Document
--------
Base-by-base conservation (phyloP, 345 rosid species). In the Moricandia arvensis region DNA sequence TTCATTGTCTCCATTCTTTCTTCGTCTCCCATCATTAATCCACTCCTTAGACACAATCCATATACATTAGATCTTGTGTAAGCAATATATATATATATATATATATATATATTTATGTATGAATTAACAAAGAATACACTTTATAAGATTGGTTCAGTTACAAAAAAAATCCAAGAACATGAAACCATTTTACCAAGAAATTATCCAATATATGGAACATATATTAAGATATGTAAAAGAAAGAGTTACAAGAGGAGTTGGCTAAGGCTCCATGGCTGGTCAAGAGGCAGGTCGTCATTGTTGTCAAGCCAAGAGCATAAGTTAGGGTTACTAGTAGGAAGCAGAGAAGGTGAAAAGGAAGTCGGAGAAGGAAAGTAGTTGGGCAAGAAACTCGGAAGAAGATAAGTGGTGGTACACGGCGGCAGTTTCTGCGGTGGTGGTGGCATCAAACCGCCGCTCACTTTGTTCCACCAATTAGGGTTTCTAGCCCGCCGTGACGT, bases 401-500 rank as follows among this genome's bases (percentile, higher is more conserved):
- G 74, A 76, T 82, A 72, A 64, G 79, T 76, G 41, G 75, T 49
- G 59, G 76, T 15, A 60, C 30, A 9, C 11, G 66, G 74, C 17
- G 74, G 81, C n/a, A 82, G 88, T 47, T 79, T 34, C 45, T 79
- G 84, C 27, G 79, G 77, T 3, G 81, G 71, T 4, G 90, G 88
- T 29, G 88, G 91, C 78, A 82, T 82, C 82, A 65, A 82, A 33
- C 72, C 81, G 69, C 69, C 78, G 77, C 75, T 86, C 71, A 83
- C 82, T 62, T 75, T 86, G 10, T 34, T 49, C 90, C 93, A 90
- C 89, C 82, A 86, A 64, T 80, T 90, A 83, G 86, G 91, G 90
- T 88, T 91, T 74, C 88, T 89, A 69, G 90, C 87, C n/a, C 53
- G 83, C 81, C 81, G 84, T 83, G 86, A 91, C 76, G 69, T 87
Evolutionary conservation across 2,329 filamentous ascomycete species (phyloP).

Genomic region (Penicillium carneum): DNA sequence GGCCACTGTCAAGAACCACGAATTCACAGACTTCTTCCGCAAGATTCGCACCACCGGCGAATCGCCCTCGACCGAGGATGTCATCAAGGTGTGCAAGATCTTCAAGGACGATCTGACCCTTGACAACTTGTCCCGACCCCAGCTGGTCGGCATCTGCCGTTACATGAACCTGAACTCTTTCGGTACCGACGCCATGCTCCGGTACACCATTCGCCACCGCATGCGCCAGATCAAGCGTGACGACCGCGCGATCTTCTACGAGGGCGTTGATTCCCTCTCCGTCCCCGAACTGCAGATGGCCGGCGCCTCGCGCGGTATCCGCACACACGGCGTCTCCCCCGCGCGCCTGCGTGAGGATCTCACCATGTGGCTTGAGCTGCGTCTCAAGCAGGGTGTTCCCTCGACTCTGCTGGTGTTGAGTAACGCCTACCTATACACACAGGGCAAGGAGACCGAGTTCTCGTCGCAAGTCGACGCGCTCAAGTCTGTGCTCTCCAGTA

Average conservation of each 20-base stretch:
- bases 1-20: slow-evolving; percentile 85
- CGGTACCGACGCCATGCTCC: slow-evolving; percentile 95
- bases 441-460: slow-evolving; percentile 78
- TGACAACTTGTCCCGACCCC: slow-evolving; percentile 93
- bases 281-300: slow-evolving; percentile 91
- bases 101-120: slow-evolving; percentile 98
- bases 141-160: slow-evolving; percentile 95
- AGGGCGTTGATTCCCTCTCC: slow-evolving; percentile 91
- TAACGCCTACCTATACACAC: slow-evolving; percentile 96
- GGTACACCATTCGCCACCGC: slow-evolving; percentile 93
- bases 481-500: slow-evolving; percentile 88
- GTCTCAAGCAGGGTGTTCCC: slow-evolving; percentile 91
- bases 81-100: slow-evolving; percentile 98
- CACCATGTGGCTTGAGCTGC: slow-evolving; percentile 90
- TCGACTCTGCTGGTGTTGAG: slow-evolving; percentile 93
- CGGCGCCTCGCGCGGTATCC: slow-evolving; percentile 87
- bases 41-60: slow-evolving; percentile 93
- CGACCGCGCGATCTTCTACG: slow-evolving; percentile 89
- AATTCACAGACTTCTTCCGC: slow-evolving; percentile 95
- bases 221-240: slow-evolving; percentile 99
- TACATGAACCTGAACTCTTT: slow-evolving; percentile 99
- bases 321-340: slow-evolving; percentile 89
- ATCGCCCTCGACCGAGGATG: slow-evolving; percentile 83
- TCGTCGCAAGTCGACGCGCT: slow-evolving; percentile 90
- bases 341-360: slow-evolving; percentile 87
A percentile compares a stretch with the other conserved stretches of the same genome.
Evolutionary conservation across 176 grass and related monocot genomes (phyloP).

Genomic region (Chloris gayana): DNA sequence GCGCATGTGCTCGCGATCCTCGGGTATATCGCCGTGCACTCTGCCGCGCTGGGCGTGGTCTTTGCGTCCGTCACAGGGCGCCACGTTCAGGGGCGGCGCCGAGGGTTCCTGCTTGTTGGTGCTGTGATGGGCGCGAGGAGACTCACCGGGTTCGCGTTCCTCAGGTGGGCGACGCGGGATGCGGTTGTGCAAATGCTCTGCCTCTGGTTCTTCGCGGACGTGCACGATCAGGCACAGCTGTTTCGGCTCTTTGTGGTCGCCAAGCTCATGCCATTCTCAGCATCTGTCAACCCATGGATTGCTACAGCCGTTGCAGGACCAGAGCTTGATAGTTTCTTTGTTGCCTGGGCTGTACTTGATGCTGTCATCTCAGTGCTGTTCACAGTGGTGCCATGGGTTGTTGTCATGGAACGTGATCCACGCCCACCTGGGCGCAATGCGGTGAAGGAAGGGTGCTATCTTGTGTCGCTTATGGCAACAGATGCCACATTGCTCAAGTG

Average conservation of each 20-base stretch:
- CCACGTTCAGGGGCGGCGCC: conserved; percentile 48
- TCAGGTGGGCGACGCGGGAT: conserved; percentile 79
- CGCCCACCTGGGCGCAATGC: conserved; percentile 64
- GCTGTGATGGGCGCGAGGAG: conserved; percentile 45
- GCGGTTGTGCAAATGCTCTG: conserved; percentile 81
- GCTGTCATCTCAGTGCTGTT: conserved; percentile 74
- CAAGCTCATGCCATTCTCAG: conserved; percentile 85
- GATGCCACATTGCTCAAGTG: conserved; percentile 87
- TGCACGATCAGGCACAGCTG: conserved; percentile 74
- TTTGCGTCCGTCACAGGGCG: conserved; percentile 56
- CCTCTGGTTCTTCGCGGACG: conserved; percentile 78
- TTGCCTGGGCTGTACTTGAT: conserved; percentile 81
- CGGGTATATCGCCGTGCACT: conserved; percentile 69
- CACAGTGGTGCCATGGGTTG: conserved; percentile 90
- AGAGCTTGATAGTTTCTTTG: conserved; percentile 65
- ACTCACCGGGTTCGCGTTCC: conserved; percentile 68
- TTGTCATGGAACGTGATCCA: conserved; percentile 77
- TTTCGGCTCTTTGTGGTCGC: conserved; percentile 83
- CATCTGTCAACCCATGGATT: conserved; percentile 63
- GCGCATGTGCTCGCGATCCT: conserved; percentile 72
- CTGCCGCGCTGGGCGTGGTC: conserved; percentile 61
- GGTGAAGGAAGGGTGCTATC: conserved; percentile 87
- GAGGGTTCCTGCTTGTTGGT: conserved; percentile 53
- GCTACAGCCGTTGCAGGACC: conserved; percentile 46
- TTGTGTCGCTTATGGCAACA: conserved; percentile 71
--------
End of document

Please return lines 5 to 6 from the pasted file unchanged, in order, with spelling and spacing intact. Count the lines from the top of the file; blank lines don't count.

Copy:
- G 84, C 27, G 79, G 77, T 3, G 81, G 71, T 4, G 90, G 88
- T 29, G 88, G 91, C 78, A 82, T 82, C 82, A 65, A 82, A 33